role and workforce development, this is the one brand that
should be very relevant across today's cultural zeitgeist. And I
don't think we're in as many conversations as we should

(21:43):
be right now. I don't think the brand is as
elevated as it should be right now, especially given where
we are with our economy, and so there's a great
opportunity to really elevate that message and really move that
mission forward in a much more powerful and impactful way.
What advice would you offer someone who's looking at their
own career path, they want to have even more of
an impact, and they're wondering what else they can be doing. First,

(22:08):
I would just say, don't overwhelm yourself. I think people
see what's going on. We're all a little bit like
are we living in the twilight zone right now? People
want to do something and people just have this how
do I save the world? How do I save the world?
I would say, don't ever want yourself with the thoughts
of how to say the world. You can start as
small as you want. Take stock with the skills that
you bring to your job first, like what do you

(22:29):
do for a living? When you look at that skill set,
look around you for where else that skills that can
apply or else it can be a value and a
lot of times it's right in your backyard. There's many
opportunities right now for people to be helping out right
from their home. You have sites like do Something dot org,
there's catch a Fire, so many sites where you can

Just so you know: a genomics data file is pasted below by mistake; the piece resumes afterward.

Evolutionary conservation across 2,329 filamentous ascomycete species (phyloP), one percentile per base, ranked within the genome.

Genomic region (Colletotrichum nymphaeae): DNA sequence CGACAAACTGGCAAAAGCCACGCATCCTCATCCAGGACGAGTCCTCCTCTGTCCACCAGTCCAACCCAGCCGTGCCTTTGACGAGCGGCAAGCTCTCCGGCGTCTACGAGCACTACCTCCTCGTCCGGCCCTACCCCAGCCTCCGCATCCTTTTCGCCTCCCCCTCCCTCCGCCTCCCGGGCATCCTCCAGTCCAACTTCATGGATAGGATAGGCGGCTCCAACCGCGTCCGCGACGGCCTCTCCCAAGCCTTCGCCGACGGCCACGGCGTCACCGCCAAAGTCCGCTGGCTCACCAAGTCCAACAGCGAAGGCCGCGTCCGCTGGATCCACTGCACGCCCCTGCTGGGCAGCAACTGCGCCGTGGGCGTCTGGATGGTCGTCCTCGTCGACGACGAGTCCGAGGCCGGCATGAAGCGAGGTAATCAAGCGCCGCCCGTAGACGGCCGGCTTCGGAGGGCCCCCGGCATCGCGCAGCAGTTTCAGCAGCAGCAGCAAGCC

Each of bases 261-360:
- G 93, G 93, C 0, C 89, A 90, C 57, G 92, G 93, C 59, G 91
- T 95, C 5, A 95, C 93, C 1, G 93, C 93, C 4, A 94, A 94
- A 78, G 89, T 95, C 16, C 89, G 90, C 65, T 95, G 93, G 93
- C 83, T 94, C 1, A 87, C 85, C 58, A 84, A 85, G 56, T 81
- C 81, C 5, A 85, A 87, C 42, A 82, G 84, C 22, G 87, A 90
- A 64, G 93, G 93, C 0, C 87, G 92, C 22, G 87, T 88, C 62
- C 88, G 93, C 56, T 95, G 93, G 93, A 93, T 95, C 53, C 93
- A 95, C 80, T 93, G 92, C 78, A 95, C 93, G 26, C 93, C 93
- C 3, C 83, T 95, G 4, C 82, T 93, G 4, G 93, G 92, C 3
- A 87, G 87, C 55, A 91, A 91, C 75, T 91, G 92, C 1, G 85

go in and sign up to volunteer for something that's

(22:50):
going to help somewhere. There will always be need, and
so just open your eyes to what's right around you.
The show is so focused on cross sector partnership, usually
referring to organizations and businesses. But I'm wondering, in your
own career path, in your own life, have others supported
you in your career? Have there have been people who

(23:11):
have been mentors or sources of inspiration you want to
share a bit about. So I've had a lot of
mentors over the years, and what's so fun about that
is I think probably didn't even know they were mentoring me.
You're just sneaking wisdom from people. Oh it's the best way,
let me tell you. Because I've never formally asked someone

(23:31):
to be my mentor. I've been formally assigned mentors, which
has been great too, but I have never personally asked
because I feel like when you do that it puts
a formal burden that just can create some anxiety for
you for the mentor all of that. But I think
it's very easy to just say, hey, do you have
time I'd love to go to lunch with you this
week if you have time, or hey, I'm gonna chat

(23:52):